Before the pandemic hit, 2020 was shaping up to be a challenging year in long-tail lines of business, particularly within the casualty, financial lines, and specialty product segments where adverse loss development from prior accident years has continued to negatively impact insurers’ balance sheets and portfolios. Over the past few years, insurance carriers have responded to the uptick in frequency and severity of claims in product lines – such as primary casualty, excess casualty, environmental, healthcare, directors’ & officers’ and employment practices liability – by increasing rates, restricting capacity, tightening terms and conditions and enforcing stricter underwriting guidelines.
Shorter-tail lines of business, like first-party property, have also been challenged over the past few years, thanks to an above average number of catastrophic weather events in the United States (US). Coming into 2020, carriers were already talking about the need to increase property insurance premiums given recent prior year loss activity, and these conversations picked up with urgency throughout the balance of the year in response to 2020 CAT events. According to the National Oceanic and Atmospheric Administration (NOAA), the US was hit by 16 weather/climate disaster events with losses exceeding $1 billion each between January and October 2020. These events included one drought, 11 severe storms, three tropical cyclones, and one wildfire – and they proved that traditional losses will always occur, regardless of a public health crisis.
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Then overlay the COVID-19 pandemic, which brought “a whole new level of uncertainty” into the market for Commercial P&C insurance carriers, according to Chris Sparro (pictured), CEO, US Insurance, Sompo International. Some industries, such as travel, entertainment, real estate and hospitality, were impacted immediately due to travel bans and local lockdown orders, which caused mass disruption and dramatic declines to their businesses. Throughout 2020, business owners have looked to their insurers for some sort of reparation for COVID-related losses in the same way that they’re seeking financial assistance from the government, and, as a result, there are more eyes on the industry.
“The pandemic has certainly impacted the commercial insurance industry. There is greater scrutiny from state regulators and clients relating to product coverage, policy language, terms and conditions, and premiums,” Sparro told Insurance Business. “Anyone in the industry will tell you that contract certainty is preferred. We want to honor the words within the four walls of the insurance contract, and there are numerous discussions pre-binding of an insurance offering between the client, broker and underwriter to ensure clarity around the wording and scope of coverage.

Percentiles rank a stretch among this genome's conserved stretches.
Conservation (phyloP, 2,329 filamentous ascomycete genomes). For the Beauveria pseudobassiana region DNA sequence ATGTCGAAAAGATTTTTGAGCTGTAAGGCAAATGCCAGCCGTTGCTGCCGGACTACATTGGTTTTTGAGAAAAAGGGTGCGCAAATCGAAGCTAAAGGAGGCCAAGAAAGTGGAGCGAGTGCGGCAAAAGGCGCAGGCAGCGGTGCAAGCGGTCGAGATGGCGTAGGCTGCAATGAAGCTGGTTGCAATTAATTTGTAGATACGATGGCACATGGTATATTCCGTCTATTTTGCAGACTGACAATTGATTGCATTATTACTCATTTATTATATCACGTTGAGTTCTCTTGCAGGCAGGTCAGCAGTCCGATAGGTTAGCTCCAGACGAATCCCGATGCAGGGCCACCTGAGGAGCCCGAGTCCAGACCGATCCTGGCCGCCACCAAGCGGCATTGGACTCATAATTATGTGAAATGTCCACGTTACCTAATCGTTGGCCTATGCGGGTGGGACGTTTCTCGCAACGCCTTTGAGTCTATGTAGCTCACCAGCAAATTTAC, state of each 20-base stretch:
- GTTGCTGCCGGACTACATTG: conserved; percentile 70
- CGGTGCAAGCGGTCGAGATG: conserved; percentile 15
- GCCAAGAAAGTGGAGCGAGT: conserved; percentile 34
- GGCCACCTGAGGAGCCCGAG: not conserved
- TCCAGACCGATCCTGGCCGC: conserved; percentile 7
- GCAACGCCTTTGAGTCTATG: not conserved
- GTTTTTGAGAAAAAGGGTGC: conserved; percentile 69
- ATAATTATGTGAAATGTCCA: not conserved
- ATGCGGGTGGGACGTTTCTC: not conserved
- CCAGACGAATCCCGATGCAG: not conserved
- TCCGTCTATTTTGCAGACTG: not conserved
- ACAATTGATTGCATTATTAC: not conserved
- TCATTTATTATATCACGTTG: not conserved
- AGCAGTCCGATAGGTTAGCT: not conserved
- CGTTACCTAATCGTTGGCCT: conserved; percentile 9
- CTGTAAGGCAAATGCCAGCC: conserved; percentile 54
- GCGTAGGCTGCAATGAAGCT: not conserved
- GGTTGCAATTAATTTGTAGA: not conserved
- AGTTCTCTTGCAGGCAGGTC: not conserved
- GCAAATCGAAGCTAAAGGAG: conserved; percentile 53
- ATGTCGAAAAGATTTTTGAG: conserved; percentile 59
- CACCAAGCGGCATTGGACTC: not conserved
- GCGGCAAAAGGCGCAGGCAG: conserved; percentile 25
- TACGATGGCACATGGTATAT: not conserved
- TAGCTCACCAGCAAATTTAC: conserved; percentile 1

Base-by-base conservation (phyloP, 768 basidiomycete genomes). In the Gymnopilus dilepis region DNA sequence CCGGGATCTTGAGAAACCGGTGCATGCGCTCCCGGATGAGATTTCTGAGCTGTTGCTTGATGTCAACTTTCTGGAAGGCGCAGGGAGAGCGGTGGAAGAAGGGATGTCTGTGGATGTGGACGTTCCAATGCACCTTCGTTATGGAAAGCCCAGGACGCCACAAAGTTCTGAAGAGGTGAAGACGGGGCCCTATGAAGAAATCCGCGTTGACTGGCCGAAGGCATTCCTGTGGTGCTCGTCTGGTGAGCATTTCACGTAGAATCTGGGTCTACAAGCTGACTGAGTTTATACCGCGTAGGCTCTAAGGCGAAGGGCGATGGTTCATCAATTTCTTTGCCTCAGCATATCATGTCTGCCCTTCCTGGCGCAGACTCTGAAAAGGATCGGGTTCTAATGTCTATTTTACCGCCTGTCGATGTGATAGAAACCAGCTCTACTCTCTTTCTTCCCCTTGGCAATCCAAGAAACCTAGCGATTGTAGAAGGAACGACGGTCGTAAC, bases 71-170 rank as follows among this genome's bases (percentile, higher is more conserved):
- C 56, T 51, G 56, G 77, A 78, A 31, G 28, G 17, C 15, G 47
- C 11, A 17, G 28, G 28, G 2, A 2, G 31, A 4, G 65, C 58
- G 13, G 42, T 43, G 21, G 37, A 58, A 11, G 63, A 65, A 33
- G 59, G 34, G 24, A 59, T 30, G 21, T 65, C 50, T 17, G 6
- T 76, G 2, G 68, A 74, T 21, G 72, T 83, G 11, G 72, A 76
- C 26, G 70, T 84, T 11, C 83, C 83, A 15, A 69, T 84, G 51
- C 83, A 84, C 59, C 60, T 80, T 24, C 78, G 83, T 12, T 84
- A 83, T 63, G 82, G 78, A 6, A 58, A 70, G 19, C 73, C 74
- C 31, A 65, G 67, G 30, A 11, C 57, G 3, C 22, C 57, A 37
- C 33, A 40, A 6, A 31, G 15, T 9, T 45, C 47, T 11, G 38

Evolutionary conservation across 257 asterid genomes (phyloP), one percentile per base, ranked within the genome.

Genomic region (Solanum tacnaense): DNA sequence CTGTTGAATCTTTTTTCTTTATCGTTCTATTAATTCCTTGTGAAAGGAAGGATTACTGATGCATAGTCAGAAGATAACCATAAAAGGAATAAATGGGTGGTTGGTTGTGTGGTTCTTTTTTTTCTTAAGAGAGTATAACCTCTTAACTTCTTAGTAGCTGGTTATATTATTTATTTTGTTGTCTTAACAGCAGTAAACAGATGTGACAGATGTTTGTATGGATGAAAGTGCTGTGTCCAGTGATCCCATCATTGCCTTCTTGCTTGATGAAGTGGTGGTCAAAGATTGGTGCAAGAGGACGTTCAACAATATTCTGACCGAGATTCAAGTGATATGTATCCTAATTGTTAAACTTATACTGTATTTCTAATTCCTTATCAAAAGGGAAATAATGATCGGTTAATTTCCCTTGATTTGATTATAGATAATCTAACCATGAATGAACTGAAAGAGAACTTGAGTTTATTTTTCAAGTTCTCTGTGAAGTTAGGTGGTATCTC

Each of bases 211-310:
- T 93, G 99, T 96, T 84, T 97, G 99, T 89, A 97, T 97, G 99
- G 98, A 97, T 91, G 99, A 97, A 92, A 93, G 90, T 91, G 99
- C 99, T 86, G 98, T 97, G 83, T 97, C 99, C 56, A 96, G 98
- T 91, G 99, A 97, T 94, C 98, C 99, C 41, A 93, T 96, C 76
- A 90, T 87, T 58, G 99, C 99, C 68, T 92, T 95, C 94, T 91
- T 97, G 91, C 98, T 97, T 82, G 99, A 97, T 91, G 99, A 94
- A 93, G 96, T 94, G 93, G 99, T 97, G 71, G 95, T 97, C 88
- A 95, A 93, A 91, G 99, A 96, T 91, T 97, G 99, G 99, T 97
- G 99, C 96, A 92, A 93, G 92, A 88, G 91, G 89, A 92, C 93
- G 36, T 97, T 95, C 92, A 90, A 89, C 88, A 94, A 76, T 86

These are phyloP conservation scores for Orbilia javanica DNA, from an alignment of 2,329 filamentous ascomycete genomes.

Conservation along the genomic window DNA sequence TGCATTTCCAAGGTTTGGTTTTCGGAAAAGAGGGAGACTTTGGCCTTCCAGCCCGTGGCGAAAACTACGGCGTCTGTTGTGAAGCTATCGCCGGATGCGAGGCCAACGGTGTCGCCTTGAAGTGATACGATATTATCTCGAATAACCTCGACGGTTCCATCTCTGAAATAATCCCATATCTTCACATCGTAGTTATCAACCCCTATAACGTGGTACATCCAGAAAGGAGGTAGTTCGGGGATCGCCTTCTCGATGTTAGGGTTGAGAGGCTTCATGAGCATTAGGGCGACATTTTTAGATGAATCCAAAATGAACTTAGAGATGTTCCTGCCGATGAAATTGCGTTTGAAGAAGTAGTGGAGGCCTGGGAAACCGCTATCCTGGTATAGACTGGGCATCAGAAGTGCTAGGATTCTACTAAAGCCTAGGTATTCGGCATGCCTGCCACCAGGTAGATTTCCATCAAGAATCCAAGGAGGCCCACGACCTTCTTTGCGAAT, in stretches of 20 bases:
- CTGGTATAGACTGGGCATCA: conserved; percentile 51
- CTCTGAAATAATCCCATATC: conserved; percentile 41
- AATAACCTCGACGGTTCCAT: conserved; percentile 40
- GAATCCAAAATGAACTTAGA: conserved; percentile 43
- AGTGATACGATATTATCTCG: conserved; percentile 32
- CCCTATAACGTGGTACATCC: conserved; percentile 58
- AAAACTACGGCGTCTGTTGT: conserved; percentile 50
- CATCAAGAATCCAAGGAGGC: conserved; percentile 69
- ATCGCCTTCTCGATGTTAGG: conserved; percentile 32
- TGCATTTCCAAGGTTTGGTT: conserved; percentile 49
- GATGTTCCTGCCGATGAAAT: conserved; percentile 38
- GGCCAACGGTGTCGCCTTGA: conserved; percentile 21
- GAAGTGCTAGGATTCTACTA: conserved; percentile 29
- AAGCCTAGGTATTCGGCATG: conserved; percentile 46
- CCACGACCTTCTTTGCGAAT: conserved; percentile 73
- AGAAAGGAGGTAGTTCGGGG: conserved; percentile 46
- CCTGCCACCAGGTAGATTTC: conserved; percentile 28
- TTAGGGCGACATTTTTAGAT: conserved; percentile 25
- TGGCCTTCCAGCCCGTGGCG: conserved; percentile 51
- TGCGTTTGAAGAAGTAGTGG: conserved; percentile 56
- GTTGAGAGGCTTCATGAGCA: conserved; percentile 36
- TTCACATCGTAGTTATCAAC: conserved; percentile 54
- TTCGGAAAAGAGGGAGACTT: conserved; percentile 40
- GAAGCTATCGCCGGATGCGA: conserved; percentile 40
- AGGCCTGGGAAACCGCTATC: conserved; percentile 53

“What we have seen as a result of COVID, particularly in first-party property coverages like business interruption (BI), is that clients are looking at policy language in relation to the pandemic to better understand whether coverage is triggered. This situation is unique to each client, and, therefore, the policy needs to be thoroughly reviewed to draw a conclusion. Some of the discussions have led to contract disputes and clients have filed lawsuits in state and federal courts in an attempt to resolve the difference in opinion. Each lawsuit is unique and the court’s interpretation of the underlying fact pattern in relation to the coverage provided will be dependent on their review of the policy language, which is often specific and customized to each client. What a court determines for one client may not hold up for another, depending upon the difference in the policy forms and manuscript endorsements that were utilized.”
Then there’s another subset of products, where carriers have received notices of potential COVID-related claims. This is particularly true for third-party liabilities, especially in industries such as healthcare, where the impact from the pandemic has not yet been determined. This notice of a potential claim leaves policies and portfolios potentially impaired and puts underwriters in the difficult position of having to factor potential impairment into their underwriting models for decision making.
The pandemic will continue to provide uncertainty in the Commercial P&C marketplace and will complicate risk selection in 2021. As Sparro stressed: “There’s no simple renewal right now. I think most carriers, including Sompo International, are going to take things on a case-by-case, client-by-client, product-by-product, industry sector-by-industry sector basis. The further out a broker can get ahead of a renewal, the better, because right now, it takes longer to place a program given the landscape of the Commercial P&C insurance market and the fact that underwriters want more detail and more data so they can position themselves appropriately. There will be no ‘send in a submission, get a quote, and wait to see what happens’. Clients will have to tell their story, carriers want to hear that story, and brokers need to make sure the story the client is stating is directly orchestrated to meet the primary concerns of the carrier. That story must be relevant and meaningful if brokers want to get the best possible terms for their clients in this market.”